Below the Root (1975)


The first part of the Greensky trilogy by Zilpha Keatley Snyder looks – from the cover design to how the story initially unfolds – like a generic coming of age story in a sort of fantasy setting, though it becomes soon obvious that despite seemingly supernatural powers by its characters (probably explained away as psionics or some such) that underneath everything is beating a science fiction heart.

It’s the story of an Earth colony that tried to do away with violence and create their own little paradise on a far away world. To some degree they seem to have succeeded, though from the start there are hints that behind the peaceful and solemn facade something darker is lurking. Or, well, at least not so nice.

If the book has one big weakness, it’s that the world of Greensky and its population up in the trees seem to be inspired by the worst excesses of peaceful counterculture, which translate into extremely wimpy, super-nice characters who flinch even at the though of someone using violence or show disgust at the though of eating meat. While the first book in the trilogy is rather short, it’s still annoying to follow these characters for any length of time, to see that ridiculous mindset mirrored in nearly every characters, both the good and the bad guys.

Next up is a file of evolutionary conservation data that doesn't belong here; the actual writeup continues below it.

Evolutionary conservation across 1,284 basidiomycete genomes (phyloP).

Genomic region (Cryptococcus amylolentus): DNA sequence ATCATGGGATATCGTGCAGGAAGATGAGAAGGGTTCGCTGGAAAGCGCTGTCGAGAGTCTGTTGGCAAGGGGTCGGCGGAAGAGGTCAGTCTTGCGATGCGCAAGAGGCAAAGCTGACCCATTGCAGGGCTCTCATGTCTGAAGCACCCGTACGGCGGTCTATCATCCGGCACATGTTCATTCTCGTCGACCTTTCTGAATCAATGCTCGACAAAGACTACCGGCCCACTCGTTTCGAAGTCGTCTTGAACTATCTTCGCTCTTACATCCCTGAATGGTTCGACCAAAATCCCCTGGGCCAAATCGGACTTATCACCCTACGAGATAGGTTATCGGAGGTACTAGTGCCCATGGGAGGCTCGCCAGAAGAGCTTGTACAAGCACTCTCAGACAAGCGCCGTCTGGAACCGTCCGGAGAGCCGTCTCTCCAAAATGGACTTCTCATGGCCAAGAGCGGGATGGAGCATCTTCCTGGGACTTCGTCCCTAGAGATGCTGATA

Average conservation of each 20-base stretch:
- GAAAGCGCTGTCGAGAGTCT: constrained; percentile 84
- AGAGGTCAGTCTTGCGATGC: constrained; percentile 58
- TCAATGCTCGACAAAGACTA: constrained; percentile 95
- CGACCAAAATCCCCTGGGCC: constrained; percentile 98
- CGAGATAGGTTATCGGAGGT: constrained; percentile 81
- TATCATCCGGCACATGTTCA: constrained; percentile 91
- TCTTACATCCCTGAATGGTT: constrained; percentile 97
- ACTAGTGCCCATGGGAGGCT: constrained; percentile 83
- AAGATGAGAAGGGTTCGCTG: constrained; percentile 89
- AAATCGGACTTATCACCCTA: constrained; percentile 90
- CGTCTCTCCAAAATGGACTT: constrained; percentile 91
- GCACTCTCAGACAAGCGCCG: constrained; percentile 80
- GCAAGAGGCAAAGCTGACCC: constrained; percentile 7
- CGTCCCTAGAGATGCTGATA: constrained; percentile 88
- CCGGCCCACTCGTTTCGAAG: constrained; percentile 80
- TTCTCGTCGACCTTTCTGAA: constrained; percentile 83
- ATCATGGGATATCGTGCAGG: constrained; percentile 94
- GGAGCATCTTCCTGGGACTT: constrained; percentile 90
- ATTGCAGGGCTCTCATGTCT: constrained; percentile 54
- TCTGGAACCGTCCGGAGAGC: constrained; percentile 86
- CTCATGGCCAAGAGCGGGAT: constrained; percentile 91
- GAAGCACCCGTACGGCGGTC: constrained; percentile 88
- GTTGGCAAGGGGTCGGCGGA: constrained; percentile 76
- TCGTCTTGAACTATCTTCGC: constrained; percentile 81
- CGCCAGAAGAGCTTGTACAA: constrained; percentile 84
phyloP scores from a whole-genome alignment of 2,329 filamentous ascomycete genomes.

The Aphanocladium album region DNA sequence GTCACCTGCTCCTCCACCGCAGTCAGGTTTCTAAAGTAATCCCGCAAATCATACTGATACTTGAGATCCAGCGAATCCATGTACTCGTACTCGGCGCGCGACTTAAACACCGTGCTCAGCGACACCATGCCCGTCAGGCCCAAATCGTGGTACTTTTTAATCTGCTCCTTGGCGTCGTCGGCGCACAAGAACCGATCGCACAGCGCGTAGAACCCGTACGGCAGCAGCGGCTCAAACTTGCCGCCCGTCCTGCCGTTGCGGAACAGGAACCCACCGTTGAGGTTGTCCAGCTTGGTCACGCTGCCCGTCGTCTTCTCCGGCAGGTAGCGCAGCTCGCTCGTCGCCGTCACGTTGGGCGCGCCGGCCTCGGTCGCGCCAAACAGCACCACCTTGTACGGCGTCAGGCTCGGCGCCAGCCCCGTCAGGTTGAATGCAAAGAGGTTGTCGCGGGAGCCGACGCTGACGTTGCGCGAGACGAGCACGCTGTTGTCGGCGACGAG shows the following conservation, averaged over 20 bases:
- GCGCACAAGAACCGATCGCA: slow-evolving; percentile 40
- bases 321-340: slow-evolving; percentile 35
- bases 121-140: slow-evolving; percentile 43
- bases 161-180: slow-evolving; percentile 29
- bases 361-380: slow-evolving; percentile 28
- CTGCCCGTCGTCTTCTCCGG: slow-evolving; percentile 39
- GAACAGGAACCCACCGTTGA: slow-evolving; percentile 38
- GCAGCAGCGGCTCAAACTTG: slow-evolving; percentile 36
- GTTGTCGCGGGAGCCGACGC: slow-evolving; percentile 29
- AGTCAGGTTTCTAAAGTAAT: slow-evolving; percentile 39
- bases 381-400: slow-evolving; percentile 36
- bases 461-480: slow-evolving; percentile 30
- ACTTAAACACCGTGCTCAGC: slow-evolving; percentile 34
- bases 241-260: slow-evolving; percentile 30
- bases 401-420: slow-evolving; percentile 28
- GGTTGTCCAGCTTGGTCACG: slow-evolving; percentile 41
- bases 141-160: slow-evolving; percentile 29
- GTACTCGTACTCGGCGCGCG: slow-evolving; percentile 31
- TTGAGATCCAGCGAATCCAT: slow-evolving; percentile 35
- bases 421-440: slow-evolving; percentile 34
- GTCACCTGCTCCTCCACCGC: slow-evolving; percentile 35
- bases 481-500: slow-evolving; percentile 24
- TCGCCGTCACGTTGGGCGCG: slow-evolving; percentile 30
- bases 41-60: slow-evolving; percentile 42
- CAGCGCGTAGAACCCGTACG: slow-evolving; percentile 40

Idealism is a nice thing, but even an idealist grows angry from time to time. Snyder’s characters feel eerily, even uncomfortably alien, because they behave nothing like real humans, not even truly, peaceful humans. More like a stock of drugged sheep waiting for the slaughter, deeply astonished when even the slightest evidence is presented that their world isn’t truly as simple and peaceful as they expected. It’s all so cozy and nice it made me want to punch the whole lot of them.